Scientists at the Virginia Tech Carilion Research Institute have discovered how the predominant class of Alzheimer's pharmaceuticals might sharpen the brain's performance
One factor even more important than the size of a television screen is the quality of the signal it displays. Having a life-sized projection of Harry Potter dodging a Bludger in a Quidditch match is of little use if the details are lost to pixilation.
The importance of transmitting clear signals, however, is not relegated to the airwaves. The same creed applies to the electrical impulses navigating a human brain. Now, new research has shown that one of the few drugs approved for the treatment of Alzheimer's disease helps patients by clearing up the signals coming in from the outside world.The discovery was made by a team of researchers led by Rosalyn Moran, an assistant professor at the Virginia Tech Carilion Research Institute. Her study indicates that cholinesterase inhibitors -- a class of drugs that stop the breakdown of the neurotransmitter acetylcholine -- allow signals to enter the brain with more precision and less background noise.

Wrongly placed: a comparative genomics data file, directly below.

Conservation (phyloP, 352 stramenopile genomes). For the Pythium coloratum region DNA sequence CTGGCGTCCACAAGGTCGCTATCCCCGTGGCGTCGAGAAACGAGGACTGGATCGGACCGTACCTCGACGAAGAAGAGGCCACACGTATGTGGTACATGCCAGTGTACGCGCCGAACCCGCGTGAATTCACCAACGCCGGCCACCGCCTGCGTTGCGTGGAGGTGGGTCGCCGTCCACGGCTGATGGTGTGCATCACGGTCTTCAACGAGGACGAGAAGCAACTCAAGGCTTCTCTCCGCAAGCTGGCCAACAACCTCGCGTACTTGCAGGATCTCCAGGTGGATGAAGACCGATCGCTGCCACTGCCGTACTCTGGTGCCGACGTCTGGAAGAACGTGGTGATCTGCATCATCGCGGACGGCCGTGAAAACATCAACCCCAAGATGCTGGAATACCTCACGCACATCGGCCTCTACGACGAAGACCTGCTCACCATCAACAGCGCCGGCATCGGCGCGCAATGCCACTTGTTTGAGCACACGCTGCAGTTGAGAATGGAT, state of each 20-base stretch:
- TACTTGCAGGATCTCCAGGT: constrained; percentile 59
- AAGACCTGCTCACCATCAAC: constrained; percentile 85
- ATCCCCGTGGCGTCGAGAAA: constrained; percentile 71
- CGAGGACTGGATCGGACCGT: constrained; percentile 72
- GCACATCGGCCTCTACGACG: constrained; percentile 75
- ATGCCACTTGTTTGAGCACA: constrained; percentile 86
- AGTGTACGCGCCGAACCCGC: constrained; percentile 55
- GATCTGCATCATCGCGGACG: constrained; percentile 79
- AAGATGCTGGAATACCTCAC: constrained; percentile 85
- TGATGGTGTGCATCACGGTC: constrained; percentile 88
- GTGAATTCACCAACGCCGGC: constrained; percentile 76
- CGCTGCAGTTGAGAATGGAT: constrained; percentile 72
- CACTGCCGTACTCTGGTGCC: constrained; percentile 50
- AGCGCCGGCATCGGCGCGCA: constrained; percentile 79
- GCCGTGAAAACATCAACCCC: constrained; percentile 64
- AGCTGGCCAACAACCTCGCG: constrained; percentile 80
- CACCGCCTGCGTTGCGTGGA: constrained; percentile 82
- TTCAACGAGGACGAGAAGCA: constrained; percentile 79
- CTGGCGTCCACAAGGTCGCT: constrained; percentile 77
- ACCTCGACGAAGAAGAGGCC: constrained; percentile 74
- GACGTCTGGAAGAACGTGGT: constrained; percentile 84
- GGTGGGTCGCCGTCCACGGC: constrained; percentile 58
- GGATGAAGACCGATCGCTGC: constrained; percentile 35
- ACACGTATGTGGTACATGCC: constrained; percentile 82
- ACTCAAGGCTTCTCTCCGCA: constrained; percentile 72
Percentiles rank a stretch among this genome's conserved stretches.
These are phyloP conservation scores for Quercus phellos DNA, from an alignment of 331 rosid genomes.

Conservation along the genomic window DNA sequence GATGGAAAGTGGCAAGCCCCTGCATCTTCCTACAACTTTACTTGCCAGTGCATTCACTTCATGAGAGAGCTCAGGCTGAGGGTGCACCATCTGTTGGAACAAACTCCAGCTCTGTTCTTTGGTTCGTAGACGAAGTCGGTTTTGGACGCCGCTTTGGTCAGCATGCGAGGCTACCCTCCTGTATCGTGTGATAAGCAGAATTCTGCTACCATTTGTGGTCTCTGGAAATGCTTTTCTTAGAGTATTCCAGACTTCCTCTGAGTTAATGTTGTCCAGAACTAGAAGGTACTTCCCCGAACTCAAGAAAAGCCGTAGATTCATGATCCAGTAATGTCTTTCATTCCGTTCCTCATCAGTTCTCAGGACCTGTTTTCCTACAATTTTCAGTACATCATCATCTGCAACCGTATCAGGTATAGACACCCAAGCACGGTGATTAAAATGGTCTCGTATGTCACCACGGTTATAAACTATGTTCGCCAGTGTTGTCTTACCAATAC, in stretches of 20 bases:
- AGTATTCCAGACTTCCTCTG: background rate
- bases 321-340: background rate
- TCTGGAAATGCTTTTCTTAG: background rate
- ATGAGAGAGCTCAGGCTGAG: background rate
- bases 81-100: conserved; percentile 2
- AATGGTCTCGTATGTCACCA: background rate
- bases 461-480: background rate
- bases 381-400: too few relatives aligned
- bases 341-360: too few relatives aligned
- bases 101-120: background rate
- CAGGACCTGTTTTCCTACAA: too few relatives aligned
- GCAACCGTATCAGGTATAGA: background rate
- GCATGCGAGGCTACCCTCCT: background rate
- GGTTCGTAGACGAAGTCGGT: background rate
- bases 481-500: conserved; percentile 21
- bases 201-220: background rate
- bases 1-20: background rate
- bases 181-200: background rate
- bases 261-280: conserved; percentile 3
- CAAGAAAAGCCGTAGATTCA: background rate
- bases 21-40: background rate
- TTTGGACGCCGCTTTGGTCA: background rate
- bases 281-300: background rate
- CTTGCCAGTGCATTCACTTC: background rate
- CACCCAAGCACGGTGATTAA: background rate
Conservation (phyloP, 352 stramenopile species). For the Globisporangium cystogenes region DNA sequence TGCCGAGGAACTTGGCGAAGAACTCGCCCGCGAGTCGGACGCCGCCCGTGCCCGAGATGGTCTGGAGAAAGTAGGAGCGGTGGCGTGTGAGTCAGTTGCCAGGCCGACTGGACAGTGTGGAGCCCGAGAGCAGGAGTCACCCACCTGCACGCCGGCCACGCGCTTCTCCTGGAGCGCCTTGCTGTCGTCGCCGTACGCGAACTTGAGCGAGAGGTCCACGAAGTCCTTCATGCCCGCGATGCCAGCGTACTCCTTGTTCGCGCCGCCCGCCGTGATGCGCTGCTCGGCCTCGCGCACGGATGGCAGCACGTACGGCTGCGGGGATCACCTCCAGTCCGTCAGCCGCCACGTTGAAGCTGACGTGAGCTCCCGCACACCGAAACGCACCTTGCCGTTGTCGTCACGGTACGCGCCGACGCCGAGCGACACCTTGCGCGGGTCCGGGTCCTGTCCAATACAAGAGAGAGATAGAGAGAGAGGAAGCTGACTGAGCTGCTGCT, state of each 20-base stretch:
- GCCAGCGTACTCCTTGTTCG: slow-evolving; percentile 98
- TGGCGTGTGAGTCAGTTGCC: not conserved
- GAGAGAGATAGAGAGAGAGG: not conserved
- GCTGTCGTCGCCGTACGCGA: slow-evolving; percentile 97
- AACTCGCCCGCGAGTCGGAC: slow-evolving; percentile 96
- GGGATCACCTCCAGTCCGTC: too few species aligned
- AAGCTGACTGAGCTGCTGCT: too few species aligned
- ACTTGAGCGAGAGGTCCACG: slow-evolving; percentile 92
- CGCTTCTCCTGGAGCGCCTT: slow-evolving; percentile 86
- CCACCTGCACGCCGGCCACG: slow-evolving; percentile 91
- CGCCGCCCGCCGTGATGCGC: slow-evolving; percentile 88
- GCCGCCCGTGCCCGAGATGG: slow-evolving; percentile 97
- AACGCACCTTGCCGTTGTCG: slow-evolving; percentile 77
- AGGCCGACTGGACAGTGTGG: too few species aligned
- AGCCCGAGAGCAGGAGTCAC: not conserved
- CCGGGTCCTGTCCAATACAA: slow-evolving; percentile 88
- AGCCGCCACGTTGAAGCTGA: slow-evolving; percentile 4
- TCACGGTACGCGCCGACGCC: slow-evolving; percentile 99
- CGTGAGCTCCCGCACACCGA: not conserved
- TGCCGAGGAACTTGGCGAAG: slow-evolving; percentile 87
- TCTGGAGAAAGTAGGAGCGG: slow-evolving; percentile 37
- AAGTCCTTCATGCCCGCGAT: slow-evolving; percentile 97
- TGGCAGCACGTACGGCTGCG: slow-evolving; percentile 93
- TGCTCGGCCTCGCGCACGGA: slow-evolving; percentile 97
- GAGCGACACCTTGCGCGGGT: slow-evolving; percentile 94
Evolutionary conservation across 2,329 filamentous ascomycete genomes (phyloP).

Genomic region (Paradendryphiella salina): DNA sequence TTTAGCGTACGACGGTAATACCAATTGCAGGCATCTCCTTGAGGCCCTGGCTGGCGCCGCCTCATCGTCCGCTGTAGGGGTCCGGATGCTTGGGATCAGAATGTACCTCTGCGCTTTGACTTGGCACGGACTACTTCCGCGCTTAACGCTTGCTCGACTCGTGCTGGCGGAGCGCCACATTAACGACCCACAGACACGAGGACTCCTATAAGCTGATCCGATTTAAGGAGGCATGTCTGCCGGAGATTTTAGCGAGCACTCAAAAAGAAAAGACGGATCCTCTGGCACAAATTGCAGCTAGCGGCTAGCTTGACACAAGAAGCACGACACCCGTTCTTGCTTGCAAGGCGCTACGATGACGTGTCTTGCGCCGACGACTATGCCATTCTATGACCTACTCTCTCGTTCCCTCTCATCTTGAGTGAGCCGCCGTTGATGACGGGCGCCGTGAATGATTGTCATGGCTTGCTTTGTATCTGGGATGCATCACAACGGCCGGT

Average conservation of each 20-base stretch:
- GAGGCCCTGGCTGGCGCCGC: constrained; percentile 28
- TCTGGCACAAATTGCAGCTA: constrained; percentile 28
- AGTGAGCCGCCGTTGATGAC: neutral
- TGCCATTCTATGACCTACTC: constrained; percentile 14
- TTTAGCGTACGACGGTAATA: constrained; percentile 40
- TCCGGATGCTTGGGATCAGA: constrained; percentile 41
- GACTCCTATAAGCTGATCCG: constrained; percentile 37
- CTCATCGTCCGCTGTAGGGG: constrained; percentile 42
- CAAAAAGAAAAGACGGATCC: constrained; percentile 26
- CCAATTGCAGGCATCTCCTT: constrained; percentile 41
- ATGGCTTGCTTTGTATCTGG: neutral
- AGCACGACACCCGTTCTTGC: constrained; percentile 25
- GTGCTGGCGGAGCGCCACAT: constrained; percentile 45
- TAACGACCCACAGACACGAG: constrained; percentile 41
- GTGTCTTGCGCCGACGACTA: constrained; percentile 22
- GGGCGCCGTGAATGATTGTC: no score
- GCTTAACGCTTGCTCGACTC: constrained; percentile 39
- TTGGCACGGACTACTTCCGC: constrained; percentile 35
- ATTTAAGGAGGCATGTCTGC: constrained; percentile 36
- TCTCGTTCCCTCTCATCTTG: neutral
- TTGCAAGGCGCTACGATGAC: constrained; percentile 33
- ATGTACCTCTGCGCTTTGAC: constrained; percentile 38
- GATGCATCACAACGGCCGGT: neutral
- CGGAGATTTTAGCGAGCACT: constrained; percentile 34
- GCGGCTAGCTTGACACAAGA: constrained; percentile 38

Alzheimer's disease affects more than 35 million people worldwide -- a number expected to double every 20 years, leading to more than 115 million cases by 2050. Of the five pharmaceuticals approved to treat the disease by the U.S. Food and Drug Administration, four are cholinesterase inhibitors. Although it is clear that the drugs increase the amount of acetylcholine in the brain, why this improves Alzheimer's symptoms has been unknown. If scientists understood the mechanisms and pathways responsible for improvement, they might be able to tailor better drugs to combat the disease, which costs more than $200 billion annually in the United States alone.